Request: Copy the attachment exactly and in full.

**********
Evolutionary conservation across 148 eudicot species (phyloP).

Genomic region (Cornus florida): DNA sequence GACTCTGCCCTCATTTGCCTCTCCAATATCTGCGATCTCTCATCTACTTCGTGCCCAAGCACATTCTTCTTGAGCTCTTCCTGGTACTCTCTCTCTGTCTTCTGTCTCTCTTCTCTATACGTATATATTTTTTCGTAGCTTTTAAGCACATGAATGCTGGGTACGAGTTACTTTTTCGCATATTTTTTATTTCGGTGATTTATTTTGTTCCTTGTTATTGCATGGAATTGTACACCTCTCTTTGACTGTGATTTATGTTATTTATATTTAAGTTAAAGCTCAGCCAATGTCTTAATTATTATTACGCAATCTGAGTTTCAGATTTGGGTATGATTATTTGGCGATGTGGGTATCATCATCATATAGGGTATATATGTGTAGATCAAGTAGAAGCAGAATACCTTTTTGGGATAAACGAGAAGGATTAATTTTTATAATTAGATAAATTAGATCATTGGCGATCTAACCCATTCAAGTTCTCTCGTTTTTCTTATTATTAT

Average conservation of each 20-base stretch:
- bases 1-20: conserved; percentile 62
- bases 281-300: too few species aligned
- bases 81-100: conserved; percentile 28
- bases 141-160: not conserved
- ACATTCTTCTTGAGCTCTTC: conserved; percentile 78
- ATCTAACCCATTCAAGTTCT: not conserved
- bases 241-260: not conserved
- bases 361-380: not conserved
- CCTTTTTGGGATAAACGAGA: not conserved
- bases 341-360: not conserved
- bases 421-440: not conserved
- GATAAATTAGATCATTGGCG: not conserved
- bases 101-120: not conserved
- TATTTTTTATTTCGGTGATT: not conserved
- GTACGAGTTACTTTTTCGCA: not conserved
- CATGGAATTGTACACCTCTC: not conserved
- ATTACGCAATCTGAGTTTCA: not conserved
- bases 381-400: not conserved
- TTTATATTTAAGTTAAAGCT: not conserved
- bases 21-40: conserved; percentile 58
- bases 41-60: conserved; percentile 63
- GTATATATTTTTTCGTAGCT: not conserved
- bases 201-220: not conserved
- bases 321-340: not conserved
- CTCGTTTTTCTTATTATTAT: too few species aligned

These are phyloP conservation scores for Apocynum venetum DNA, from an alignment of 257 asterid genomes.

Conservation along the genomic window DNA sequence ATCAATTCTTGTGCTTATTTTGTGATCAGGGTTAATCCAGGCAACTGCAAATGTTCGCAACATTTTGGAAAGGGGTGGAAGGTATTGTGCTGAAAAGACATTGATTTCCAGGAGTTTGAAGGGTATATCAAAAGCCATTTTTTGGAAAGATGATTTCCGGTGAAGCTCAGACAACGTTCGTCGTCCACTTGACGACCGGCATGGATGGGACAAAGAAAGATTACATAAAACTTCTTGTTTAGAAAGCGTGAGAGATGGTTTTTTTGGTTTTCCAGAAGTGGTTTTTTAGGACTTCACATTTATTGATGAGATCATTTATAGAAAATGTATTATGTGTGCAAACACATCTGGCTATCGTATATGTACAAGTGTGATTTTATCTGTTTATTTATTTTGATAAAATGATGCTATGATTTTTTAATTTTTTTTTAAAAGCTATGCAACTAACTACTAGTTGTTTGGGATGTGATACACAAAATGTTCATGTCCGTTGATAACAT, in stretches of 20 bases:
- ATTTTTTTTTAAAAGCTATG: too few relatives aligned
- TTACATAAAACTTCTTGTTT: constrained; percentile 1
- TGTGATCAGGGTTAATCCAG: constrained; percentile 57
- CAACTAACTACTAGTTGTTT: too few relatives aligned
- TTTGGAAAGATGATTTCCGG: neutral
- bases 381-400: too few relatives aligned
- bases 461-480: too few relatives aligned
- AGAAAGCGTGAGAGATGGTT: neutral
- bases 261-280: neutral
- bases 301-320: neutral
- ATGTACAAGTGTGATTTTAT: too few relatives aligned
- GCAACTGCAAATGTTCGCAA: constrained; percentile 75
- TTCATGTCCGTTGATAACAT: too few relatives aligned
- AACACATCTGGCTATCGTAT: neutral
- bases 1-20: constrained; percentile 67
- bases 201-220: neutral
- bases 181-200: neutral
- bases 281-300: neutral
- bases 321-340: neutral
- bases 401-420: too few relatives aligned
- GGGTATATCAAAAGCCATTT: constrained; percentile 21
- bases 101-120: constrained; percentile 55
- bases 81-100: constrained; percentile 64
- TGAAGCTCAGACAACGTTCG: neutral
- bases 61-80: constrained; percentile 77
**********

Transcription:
Evolutionary conservation across 148 eudicot species (phyloP).

Genomic region (Cornus florida): DNA sequence GACTCTGCCCTCATTTGCCTCTCCAATATCTGCGATCTCTCATCTACTTCGTGCCCAAGCACATTCTTCTTGAGCTCTTCCTGGTACTCTCTCTCTGTCTTCTGTCTCTCTTCTCTATACGTATATATTTTTTCGTAGCTTTTAAGCACATGAATGCTGGGTACGAGTTACTTTTTCGCATATTTTTTATTTCGGTGATTTATTTTGTTCCTTGTTATTGCATGGAATTGTACACCTCTCTTTGACTGTGATTTATGTTATTTATATTTAAGTTAAAGCTCAGCCAATGTCTTAATTATTATTACGCAATCTGAGTTTCAGATTTGGGTATGATTATTTGGCGATGTGGGTATCATCATCATATAGGGTATATATGTGTAGATCAAGTAGAAGCAGAATACCTTTTTGGGATAAACGAGAAGGATTAATTTTTATAATTAGATAAATTAGATCATTGGCGATCTAACCCATTCAAGTTCTCTCGTTTTTCTTATTATTAT

Average conservation of each 20-base stretch:
- bases 1-20: conserved; percentile 62
- bases 281-300: too few species aligned
- bases 81-100: conserved; percentile 28
- bases 141-160: not conserved
- ACATTCTTCTTGAGCTCTTC: conserved; percentile 78
- ATCTAACCCATTCAAGTTCT: not conserved
- bases 241-260: not conserved
- bases 361-380: not conserved
- CCTTTTTGGGATAAACGAGA: not conserved
- bases 341-360: not conserved
- bases 421-440: not conserved
- GATAAATTAGATCATTGGCG: not conserved
- bases 101-120: not conserved
- TATTTTTTATTTCGGTGATT: not conserved
- GTACGAGTTACTTTTTCGCA: not conserved
- CATGGAATTGTACACCTCTC: not conserved
- ATTACGCAATCTGAGTTTCA: not conserved
- bases 381-400: not conserved
- TTTATATTTAAGTTAAAGCT: not conserved
- bases 21-40: conserved; percentile 58
- bases 41-60: conserved; percentile 63
- GTATATATTTTTTCGTAGCT: not conserved
- bases 201-220: not conserved
- bases 321-340: not conserved
- CTCGTTTTTCTTATTATTAT: too few species aligned

These are phyloP conservation scores for Apocynum venetum DNA, from an alignment of 257 asterid genomes.

Conservation along the genomic window DNA sequence ATCAATTCTTGTGCTTATTTTGTGATCAGGGTTAATCCAGGCAACTGCAAATGTTCGCAACATTTTGGAAAGGGGTGGAAGGTATTGTGCTGAAAAGACATTGATTTCCAGGAGTTTGAAGGGTATATCAAAAGCCATTTTTTGGAAAGATGATTTCCGGTGAAGCTCAGACAACGTTCGTCGTCCACTTGACGACCGGCATGGATGGGACAAAGAAAGATTACATAAAACTTCTTGTTTAGAAAGCGTGAGAGATGGTTTTTTTGGTTTTCCAGAAGTGGTTTTTTAGGACTTCACATTTATTGATGAGATCATTTATAGAAAATGTATTATGTGTGCAAACACATCTGGCTATCGTATATGTACAAGTGTGATTTTATCTGTTTATTTATTTTGATAAAATGATGCTATGATTTTTTAATTTTTTTTTAAAAGCTATGCAACTAACTACTAGTTGTTTGGGATGTGATACACAAAATGTTCATGTCCGTTGATAACAT, in stretches of 20 bases:
- ATTTTTTTTTAAAAGCTATG: too few relatives aligned
- TTACATAAAACTTCTTGTTT: constrained; percentile 1
- TGTGATCAGGGTTAATCCAG: constrained; percentile 57
- CAACTAACTACTAGTTGTTT: too few relatives aligned
- TTTGGAAAGATGATTTCCGG: neutral
- bases 381-400: too few relatives aligned
- bases 461-480: too few relatives aligned
- AGAAAGCGTGAGAGATGGTT: neutral
- bases 261-280: neutral
- bases 301-320: neutral
- ATGTACAAGTGTGATTTTAT: too few relatives aligned
- GCAACTGCAAATGTTCGCAA: constrained; percentile 75
- TTCATGTCCGTTGATAACAT: too few relatives aligned
- AACACATCTGGCTATCGTAT: neutral
- bases 1-20: constrained; percentile 67
- bases 201-220: neutral
- bases 181-200: neutral
- bases 281-300: neutral
- bases 321-340: neutral
- bases 401-420: too few relatives aligned
- GGGTATATCAAAAGCCATTT: constrained; percentile 21
- bases 101-120: constrained; percentile 55
- bases 81-100: constrained; percentile 64
- TGAAGCTCAGACAACGTTCG: neutral
- bases 61-80: constrained; percentile 77